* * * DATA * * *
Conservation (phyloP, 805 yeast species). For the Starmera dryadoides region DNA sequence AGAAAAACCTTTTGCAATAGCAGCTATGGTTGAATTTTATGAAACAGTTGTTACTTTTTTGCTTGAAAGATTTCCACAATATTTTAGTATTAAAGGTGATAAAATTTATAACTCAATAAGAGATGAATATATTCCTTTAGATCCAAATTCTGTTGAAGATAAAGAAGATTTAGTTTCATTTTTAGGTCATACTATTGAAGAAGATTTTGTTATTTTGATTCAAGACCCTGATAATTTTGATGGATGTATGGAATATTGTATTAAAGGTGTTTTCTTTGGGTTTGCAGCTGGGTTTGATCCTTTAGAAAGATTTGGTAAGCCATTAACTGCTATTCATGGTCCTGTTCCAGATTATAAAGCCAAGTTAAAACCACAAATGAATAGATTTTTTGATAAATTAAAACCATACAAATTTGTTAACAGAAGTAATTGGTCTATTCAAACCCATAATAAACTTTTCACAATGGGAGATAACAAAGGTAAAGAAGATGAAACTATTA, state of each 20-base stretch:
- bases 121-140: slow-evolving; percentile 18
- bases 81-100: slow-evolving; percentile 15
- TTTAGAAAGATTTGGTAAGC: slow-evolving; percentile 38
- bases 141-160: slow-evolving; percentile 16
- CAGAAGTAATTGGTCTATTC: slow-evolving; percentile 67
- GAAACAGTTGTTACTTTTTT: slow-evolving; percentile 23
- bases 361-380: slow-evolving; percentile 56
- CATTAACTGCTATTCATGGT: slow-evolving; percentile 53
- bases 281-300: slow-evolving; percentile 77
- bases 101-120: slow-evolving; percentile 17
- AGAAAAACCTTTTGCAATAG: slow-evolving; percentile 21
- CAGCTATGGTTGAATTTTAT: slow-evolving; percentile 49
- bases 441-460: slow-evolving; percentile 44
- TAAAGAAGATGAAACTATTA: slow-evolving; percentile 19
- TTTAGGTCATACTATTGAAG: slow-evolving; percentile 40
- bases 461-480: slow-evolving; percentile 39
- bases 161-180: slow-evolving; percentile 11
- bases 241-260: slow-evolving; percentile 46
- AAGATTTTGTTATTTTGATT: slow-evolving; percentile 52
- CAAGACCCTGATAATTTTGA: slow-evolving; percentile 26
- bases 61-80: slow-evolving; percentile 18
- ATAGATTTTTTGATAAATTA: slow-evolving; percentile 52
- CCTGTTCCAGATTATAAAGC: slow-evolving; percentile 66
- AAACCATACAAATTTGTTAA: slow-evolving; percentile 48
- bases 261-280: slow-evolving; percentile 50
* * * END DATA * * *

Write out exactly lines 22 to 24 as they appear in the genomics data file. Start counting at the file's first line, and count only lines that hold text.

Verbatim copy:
- bases 61-80: slow-evolving; percentile 18
- ATAGATTTTTTGATAAATTA: slow-evolving; percentile 52
- CCTGTTCCAGATTATAAAGC: slow-evolving; percentile 66